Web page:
Parenthood brings so many unique challenges. Not only do the doctors and nurses send you home with a tiny little human without any instruction manual, but now you are to care and provide for this tiny baby! No matter how many children you have, there is certain weight on your soul that comes with leading a family.
For me, I know that I am responsible for caring for my family, providing for them, and leading them in many ways, most importantly spiritually. Each of these responsibilities hold their own set of challenges as well.
Keep in mind: I’m not complaining. Being a husband and father, as well as having a vocation that provides for my family, blesses me continually. My description of this feeling merely serves to provide some background for where the balance between all of these can become shifted.
I am a minister, and too often my calling consumes me. The pressure that comes with any job, including the pressure I put on myself, squeezes tight on my soul. This pressure comes in many forms, but most times it comes from wanting to excel, making the Lord and my family proud.
This pressure affects my patience, personality, focus, time, and so many other aspects of me that I do not even realize most times. Where does this come from? Why is it so easily consuming? Many who work struggle with this, especially when working hard to provide for a family.
During the 2018 Winter Olympics, one of the USA athletes stood out to me. David Wise competed in the Ski Half-Pipe, and he won the gold medal in the 2014 Winter games in Sochi. During the competition, NBC showed an interview giving a glimpse into Wise’s life behind the skis. He spoke of how he realized what was really important – his faith and his family knowing they were loved by him – and how to his young children it didn’t really matter if he was the greatest skier in the world. He spoke these words right before winning his gold medal, defending his gold from the previous games.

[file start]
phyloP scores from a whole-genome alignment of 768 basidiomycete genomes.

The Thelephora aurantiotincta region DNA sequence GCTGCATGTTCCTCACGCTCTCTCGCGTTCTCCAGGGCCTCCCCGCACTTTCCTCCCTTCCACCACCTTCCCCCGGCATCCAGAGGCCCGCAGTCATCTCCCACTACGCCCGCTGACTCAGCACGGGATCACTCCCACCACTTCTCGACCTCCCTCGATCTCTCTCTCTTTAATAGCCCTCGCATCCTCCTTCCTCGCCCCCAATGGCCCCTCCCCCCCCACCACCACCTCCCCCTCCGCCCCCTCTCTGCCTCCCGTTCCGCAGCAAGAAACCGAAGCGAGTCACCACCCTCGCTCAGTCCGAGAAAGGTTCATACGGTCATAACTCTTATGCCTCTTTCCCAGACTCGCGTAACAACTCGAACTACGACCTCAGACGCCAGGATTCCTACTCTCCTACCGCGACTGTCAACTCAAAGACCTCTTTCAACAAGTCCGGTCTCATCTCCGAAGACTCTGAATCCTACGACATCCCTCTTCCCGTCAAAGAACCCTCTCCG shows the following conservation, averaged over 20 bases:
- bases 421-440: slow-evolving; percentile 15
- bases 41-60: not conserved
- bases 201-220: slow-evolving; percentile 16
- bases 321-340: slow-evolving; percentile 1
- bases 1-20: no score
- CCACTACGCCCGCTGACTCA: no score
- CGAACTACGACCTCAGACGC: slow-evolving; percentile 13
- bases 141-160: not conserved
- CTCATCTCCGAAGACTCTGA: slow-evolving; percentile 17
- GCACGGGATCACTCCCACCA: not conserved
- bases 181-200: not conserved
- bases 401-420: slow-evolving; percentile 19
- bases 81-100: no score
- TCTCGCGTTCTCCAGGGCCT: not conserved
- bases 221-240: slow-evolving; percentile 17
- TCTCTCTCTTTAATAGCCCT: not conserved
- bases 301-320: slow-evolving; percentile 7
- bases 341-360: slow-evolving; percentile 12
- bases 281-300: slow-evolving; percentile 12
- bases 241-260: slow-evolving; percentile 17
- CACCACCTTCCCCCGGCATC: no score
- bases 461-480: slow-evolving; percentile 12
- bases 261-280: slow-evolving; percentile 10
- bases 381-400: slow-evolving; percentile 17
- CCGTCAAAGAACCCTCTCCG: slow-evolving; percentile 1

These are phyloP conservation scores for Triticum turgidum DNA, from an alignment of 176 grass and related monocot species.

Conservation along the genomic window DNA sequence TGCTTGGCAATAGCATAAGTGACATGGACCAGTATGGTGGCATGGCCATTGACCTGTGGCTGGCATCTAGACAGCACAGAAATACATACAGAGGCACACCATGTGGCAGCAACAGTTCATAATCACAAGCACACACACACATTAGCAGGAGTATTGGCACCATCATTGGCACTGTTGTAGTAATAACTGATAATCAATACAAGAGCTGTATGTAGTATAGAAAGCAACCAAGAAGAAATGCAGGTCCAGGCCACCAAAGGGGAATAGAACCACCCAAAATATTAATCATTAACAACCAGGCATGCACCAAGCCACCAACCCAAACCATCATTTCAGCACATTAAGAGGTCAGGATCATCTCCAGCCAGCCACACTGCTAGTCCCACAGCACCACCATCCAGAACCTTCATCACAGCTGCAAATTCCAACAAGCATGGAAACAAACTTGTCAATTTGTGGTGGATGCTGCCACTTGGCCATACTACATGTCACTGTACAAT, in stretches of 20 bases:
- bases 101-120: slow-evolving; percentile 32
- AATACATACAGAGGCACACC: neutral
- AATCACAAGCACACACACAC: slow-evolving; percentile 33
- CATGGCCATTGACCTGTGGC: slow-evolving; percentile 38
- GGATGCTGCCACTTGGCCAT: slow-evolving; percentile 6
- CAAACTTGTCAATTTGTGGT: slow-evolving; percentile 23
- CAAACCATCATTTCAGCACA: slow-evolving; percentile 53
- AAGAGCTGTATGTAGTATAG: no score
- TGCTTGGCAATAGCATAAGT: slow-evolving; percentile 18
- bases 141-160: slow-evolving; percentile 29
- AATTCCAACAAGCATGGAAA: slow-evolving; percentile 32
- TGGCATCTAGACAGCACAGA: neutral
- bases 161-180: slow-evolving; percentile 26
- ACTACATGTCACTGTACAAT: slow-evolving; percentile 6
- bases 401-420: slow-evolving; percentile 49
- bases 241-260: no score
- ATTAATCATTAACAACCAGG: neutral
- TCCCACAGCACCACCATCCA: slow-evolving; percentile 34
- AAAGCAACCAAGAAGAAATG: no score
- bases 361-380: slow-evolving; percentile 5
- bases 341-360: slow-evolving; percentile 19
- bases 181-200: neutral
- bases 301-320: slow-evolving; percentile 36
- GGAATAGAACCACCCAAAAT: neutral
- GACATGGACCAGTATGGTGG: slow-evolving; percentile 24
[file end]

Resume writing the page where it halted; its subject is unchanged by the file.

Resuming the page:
Considering all of this, the story of Paul and Silas with the Philippian jailer comes to mind, from Acts 16:25-40. In verses 33-34, after Paul and Silas share the gospel with the jailor:
33 And he took them the same hour of the night and washed their wounds; and he was baptized at once, he and all his family. 34 Then he brought them up into his house and set food before them. And he rejoiced along with his entire household that he had believed in God.
My role as a husband and a father is to take care of my family, provide for them, and lead them to know Jesus. But while my kids are young, as they are now, what do they really care about? Do they care that I work hard to be a faithful minister? Do they care about anything I accomplish or any accolade I receive?
What my kids really care about is daddy playing a board game with them or listening to them play piano or having a dance party. They just want to be loved.
Hard work and excellence are great pursuits, but leading a family requires no less hard work and excellence. However, the type of work my family needs just may look different than what I had expected. The balance and the expectations change over time as well, as the seasons of life ebb and flow.
All parents feel pressure – but we do have some control of where that pressure is applied. May the goals I have in life be that I provide first and foremost the love of God to my family so that they know the Lord and seek to know Him. May I keep in balance being a great husband and father along with being great in my vocation.
Money, jobs, and awards all fade away. Focus on the things that last forever.